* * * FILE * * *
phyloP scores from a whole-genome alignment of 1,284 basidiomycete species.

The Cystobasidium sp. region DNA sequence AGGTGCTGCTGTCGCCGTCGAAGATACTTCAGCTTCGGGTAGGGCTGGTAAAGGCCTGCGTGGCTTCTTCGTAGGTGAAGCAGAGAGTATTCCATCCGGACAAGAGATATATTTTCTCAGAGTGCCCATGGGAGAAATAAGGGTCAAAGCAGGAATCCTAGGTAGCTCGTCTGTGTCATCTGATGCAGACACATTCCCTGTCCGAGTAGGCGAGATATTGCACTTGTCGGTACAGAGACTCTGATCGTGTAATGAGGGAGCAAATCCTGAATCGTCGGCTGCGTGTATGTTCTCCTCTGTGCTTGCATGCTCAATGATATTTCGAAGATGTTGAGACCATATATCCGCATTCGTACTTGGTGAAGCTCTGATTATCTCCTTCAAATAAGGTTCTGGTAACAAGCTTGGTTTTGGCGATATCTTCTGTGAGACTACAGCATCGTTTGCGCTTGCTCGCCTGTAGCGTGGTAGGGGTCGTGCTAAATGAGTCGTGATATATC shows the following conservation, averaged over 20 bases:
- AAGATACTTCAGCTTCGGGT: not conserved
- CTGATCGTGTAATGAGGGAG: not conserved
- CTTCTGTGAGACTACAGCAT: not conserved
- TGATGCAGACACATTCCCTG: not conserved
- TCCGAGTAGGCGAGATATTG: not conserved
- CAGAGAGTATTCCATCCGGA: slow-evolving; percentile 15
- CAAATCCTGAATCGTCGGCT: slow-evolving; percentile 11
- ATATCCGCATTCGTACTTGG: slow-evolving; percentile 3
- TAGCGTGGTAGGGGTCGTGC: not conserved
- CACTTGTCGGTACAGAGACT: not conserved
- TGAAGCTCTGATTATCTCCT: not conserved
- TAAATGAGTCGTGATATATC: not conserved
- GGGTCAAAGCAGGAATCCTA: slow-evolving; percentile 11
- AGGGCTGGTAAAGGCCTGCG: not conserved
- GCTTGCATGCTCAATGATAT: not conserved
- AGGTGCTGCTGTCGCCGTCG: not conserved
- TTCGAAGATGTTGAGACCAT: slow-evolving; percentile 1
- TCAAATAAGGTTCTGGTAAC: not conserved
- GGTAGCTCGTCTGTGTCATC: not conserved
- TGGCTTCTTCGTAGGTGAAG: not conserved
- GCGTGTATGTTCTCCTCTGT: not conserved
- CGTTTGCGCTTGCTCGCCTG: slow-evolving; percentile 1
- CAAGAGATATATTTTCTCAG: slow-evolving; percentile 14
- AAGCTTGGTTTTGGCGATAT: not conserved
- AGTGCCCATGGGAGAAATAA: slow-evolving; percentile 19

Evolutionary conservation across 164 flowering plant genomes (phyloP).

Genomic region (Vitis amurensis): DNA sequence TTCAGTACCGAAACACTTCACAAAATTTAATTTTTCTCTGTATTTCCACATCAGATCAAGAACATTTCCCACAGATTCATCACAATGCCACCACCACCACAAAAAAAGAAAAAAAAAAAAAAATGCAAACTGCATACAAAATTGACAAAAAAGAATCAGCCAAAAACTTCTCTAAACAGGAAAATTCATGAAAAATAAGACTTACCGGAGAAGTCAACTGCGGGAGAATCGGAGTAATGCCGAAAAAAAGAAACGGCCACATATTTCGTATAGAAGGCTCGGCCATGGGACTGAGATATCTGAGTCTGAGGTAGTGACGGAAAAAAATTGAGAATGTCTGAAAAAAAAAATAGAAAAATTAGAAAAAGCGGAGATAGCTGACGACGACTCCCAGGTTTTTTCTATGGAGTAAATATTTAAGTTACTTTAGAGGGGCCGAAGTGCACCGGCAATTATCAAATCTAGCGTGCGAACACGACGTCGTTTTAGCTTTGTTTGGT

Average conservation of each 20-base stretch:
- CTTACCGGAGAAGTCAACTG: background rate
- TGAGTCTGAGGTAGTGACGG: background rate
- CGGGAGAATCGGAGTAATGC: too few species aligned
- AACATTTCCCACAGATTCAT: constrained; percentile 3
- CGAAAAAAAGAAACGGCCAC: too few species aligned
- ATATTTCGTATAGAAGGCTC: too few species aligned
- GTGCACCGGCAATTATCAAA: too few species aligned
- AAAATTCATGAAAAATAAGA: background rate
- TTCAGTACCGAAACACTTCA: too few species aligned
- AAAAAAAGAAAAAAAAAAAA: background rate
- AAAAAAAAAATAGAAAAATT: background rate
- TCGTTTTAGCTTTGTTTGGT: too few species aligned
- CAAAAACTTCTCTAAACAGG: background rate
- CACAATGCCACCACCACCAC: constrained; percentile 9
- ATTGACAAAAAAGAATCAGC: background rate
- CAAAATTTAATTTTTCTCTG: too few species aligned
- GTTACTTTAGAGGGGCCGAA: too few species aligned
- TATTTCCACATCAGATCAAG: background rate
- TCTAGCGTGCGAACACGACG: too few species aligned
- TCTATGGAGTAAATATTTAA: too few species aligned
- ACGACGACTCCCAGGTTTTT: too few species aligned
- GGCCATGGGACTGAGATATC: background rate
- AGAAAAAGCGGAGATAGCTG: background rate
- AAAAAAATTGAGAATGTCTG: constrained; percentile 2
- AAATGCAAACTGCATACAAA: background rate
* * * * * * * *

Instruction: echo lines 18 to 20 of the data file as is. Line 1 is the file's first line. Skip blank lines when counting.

- AGGTGCTGCTGTCGCCGTCG: not conserved
- TTCGAAGATGTTGAGACCAT: slow-evolving; percentile 1
- TCAAATAAGGTTCTGGTAAC: not conserved